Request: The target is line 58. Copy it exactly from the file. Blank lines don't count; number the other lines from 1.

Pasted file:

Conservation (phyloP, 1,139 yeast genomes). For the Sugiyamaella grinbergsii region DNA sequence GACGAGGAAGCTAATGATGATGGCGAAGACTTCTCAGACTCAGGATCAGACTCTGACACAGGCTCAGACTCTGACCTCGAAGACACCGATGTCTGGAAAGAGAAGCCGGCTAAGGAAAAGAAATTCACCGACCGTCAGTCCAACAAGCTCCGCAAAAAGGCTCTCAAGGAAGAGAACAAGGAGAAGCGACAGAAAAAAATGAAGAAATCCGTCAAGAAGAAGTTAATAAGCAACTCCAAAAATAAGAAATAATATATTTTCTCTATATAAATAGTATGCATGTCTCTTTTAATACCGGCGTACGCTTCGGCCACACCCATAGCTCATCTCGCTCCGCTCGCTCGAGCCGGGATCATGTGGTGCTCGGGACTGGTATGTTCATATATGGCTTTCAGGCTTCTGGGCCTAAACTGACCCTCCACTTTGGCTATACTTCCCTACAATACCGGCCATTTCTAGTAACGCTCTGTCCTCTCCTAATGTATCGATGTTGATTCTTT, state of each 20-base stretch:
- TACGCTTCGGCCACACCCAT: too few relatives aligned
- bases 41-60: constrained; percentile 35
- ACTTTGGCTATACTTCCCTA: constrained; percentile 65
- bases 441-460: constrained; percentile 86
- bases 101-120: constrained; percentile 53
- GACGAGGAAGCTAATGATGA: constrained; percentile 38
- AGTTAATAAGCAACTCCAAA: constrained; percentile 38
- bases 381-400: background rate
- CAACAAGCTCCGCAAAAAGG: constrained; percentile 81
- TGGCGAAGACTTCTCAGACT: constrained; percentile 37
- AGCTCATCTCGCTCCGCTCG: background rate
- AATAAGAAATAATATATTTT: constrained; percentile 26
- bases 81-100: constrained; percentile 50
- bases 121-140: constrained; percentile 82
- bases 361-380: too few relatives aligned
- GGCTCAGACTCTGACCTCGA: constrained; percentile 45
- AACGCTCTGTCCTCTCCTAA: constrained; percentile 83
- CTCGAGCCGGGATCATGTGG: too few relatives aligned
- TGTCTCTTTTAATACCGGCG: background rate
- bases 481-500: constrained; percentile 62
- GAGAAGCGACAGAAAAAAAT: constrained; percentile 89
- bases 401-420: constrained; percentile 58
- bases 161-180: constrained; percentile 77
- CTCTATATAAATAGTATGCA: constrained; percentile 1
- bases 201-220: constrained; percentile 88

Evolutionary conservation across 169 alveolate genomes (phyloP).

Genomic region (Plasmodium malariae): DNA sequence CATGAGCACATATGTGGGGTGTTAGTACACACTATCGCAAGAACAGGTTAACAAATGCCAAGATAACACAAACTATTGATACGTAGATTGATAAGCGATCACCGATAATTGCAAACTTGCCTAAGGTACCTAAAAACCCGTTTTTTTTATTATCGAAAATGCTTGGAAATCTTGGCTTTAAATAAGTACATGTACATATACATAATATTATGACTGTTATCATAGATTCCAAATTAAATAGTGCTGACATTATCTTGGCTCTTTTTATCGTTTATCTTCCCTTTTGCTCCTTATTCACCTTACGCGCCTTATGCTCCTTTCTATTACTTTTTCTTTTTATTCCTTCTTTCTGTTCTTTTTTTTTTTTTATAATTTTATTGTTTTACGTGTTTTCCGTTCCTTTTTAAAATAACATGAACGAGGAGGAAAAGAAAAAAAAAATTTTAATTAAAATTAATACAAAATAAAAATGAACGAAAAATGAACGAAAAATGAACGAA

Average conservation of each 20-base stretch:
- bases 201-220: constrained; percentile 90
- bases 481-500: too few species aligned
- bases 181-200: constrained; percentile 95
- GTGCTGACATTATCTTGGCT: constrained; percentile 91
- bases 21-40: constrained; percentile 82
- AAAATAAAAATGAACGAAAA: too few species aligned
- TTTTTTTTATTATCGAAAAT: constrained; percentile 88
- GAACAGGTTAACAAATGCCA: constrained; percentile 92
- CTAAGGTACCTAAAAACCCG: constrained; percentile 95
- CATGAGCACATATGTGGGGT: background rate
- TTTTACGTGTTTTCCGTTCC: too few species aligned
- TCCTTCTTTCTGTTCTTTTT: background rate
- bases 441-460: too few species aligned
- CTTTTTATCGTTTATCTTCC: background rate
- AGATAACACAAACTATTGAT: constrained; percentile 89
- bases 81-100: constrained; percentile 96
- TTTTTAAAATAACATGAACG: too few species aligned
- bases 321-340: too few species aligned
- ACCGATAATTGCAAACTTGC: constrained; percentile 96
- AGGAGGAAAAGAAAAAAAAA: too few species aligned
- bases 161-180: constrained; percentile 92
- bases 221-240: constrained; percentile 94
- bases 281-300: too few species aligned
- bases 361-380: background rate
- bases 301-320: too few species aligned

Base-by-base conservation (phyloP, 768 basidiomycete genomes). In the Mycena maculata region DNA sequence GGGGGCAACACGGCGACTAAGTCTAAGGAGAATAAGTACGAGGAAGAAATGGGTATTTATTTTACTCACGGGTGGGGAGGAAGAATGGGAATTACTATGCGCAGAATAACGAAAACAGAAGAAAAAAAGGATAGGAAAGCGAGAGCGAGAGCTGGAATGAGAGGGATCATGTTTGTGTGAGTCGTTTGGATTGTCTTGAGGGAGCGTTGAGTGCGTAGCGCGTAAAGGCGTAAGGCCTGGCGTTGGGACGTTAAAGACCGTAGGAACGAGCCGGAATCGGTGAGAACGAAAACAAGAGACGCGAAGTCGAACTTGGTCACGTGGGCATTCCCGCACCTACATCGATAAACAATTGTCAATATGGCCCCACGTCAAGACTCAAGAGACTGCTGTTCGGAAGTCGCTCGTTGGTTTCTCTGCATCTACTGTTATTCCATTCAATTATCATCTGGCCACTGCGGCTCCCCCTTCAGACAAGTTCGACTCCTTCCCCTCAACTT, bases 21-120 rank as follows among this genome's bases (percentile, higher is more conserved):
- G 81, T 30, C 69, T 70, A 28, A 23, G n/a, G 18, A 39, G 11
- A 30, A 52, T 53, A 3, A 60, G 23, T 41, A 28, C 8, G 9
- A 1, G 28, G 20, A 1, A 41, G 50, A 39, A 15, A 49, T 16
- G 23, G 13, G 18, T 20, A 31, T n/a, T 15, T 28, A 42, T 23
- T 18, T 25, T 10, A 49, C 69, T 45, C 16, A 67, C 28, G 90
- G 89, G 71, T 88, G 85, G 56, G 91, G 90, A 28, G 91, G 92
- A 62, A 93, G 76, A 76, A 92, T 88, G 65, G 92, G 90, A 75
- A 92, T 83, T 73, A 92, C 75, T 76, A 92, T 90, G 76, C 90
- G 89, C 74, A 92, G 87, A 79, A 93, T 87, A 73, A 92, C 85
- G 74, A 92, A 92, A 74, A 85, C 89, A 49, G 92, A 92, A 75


- A 1, G 28, G 20, A 1, A 41, G 50, A 39, A 15, A 49, T 16